Remembering Everton Weekes and a prayer for WI batsmen in England


Remembering Everton Weekes and a prayer for WI batsmen in England

Watching Cricket

with Garfield Myers

Tuesday, July 07, 2020

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JUST once, a long time ago, I met the legendary Everton Weekes, who died recently at age 95.

What struck me at the time was how approachable he was and the easy way he laughed and engaged with those around him.

It was from Weekes, in that short meeting, I first heard the story of how Jamaica and West Indies wicketkeeper Jackie Hendriks cheered him on during a century (107) at Kensington Oval in 1964 — his final first class season.

According to Weekes, every time he found the boundary he would hear Hendriks exclaiming from behind the stumps, “Great shot, Sir!”

Hendriks remains convinced that as a batsman, Weekes was the best of the Three Ws (Frank Worrell, Weekes and Clyde Walcott) and in global terms, second only to 'massa god' himself, Garfield Sobers. That's among the batsmen that he (Hendriks) has seen.

The late Allan Rae, an opening batsman in the West Indies team with the Three Ws in the late 40s and early 50s, was also extremely admiring of the short, stocky, right-handed Weekes, and so is Hendriks's contemporary, Easton McMorris, like Rae a former West Indies opener.

My other powerful and personal recollection of the great Weekes was as expert analyst, back when radio commentary was absolutely central to Caribbean cricket.

It was early 1986 and Patrick Patterson had set tongues wagging with his extreme pace against Guyana and Leeward Islands while picking up 14 wickets over those two games at Sabina Park. At Queen's Park Oval, Patterson managed just three wickets against Trinidad and Tobago.

So, now to the much-anticipated clash of pace at the Kensington Oval: Michael Holding, Courtney Walsh, Patterson and Aaron Daley versus Bajan might in the form of Malcolm Marshal, Joel Garner, Roderick Estwick, and Tyrone Greenidge.

According to the radio commentators, Patterson in his opening overs on the first morning was up and down and all over the place, against the legendary opening pair of Gordon Greenidge and Desmond Haynes. Still, it was noted that after an over or two, Haynes sent for chest protection.

So then, time came for Weekes to give his expert opinion.

Someone asked the great man in relation to Patterson: “He is a bit wild, isn't he?” To which Weekes replied “Yes”. Then after a long pause: “But he is very fast!”

Argument done!

We expect pace, some of it extreme, to be very much to the fore as the strangest of all Test matches opens tomorrow between West Indies and England at Southampton in a COVID-19-induced biosecure environment.

England could choose two of the fastest bowlers around, Jofra Archer and Mark Wood, in an attack that will definitely include temporary Captain Ben Stokes. They also possess the famous veterans James Anderson and Stuart Broad as well as the all-rounder Chris Woakes.

Choosing from among those won't be easy. I expect the young off-spinner, Dominic Bess, will be called on to support the pace attack.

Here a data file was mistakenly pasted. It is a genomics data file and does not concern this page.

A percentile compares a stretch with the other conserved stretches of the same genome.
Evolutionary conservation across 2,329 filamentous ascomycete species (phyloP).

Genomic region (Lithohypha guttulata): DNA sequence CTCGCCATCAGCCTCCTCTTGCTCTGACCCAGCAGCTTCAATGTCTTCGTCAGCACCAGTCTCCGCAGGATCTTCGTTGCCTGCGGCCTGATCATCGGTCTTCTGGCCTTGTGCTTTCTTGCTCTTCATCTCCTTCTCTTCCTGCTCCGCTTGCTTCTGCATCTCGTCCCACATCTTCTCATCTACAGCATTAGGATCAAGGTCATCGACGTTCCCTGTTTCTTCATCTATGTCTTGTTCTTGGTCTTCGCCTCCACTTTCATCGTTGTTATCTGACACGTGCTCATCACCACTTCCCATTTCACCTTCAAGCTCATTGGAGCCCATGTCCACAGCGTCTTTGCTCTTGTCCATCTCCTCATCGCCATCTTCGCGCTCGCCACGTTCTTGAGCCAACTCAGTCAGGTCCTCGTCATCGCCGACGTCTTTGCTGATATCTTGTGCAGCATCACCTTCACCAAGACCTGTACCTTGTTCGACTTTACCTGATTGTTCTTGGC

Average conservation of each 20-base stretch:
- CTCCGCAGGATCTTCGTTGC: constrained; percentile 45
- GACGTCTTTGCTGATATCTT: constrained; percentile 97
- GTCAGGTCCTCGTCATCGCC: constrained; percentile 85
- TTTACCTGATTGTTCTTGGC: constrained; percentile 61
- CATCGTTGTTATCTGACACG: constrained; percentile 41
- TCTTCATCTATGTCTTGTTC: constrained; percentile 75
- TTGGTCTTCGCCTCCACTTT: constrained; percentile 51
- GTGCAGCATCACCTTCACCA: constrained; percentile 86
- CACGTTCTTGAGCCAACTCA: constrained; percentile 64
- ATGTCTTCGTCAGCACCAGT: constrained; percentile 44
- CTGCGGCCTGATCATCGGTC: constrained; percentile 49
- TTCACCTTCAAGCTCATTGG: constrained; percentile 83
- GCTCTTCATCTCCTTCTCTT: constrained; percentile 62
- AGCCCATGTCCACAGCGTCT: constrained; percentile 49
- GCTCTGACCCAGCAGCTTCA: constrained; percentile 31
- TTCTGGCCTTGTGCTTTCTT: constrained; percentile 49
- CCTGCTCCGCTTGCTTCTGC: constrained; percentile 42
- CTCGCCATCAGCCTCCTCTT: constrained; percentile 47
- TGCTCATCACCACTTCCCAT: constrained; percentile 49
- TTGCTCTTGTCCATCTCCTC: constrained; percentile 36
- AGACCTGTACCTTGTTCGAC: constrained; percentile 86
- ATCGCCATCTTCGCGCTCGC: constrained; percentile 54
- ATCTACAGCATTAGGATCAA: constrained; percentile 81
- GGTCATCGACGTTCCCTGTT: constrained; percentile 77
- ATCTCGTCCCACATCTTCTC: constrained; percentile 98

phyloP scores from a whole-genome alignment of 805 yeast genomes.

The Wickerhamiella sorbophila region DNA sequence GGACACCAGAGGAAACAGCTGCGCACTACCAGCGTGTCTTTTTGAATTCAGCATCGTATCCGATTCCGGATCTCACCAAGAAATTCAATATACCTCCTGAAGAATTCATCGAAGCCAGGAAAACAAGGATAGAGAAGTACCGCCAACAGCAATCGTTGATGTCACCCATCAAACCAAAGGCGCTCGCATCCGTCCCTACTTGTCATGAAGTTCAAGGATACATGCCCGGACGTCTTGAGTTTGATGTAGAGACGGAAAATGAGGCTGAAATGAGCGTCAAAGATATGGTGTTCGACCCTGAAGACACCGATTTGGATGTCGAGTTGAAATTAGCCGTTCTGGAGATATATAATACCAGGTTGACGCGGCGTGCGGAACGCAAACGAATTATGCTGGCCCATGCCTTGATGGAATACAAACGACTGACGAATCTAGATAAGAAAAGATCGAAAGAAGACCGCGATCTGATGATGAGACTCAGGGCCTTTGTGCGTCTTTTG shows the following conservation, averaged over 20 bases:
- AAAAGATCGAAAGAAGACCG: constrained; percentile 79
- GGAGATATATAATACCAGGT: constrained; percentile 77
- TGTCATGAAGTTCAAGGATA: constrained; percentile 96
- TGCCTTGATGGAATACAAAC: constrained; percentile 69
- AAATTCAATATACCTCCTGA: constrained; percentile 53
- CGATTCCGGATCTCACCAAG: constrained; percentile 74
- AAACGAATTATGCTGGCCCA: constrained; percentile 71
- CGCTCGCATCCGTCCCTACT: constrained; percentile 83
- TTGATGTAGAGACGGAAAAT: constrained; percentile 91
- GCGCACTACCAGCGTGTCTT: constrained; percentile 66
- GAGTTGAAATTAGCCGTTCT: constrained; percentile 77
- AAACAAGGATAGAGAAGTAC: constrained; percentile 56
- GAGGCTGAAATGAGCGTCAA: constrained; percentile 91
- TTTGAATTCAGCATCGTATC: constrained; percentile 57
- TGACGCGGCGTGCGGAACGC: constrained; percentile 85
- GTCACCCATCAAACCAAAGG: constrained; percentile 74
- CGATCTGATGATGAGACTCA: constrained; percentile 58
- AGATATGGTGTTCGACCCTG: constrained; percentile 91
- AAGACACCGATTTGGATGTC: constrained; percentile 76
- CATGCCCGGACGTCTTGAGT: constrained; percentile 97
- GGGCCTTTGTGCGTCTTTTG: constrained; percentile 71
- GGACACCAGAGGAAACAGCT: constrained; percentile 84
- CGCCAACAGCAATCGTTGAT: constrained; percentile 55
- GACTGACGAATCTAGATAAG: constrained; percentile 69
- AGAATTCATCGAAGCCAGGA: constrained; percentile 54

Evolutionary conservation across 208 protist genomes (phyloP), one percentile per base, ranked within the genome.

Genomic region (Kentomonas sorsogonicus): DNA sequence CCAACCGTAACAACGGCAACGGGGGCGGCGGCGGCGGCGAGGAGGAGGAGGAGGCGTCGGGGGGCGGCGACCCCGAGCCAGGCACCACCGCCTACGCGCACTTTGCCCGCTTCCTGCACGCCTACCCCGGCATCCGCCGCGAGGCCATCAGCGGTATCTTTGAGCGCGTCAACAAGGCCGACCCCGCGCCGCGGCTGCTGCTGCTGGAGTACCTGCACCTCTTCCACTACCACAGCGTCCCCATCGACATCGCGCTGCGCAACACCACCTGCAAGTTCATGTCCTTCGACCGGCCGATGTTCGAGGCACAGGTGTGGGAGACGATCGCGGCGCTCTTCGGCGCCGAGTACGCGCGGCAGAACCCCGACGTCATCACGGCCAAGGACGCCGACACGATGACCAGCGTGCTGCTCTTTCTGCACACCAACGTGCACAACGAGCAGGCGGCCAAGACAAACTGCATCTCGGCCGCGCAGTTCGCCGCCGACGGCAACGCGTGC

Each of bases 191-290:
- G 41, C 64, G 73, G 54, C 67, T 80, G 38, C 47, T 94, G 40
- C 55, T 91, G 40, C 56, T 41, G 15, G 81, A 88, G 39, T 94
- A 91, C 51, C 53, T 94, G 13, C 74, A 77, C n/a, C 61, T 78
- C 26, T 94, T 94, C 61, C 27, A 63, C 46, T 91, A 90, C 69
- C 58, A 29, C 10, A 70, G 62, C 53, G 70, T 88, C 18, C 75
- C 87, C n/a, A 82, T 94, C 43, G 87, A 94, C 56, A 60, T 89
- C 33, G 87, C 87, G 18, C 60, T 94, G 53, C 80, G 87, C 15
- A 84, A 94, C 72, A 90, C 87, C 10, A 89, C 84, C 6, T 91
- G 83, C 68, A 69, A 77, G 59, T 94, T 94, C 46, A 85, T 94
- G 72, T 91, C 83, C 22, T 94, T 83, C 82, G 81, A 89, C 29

West Indian cricket watchers are relieved at the seeming full recovery from ankle surgery of pace spearhead Shannon Gabriel. At his best, Gabriel is as intimidating as any bowler in cricket and reports suggest that the 32- year-old looked good in the two warm-up games.

He is likely to be supported by the classy veteran Kemar Roach, the youthful Alzarri Joseph and Captain Jason Holder.

Roston Chase, likely to bat at number six in the order, will join the bowling attack with his off breaks. England won't forget that he was a match winner against them in the Caribbean last year.

Despite his exploits against Afghanistan in late 2019, I expect the tall, bulky off-spinner Rahkeem Cornwall to watch from the sidelines – unless the tour selectors decide that the conditions in Southampton are such that an extra spinner is preferable to Joseph.

It's old news that batting is being seen as the West Indies' weak link. Last year, in the Caribbean, wicketkeeper Shane Dowrich and Jason Holder, batting at numbers seven and eight, were the most reliable with the bat.

The specialists must now take responsibility. My assumption is that Jermaine Blackwood, who has a good record against England, will fit in at number five in the order, behind Kraigg Brathwaite, John Campbell, Shamarh Brooks and Shai Hope.

Very encouraging has been the continuing improvement of the 22-year-old Trinidadian, Joshua Da Silva, who remained undefeated while scoring a century and a half-century in the second warm-up game. He made the reserves, as part of this 25-man West Indies squad in England, after scoring 507 runs for an average of 50.70 in eight matches during the 4-day regional season, prior to the onset of COVID-19. Da Silva, who also keeps wicket, is obviously one to watch.

Finally, the West Indies would do well to be wary of all the talk about the absence of England captain and champion batsman Joe Root for the opening Test. Let's remember that a number of young England batsmen, including Ollie Pope, Dominic Sibley and Zak Crawley, have so far looked the part in their short careers.

Can this West Indies team beat England in that country after their heroics in the Caribbean early last year? The batting must come good for that to happen, I think.

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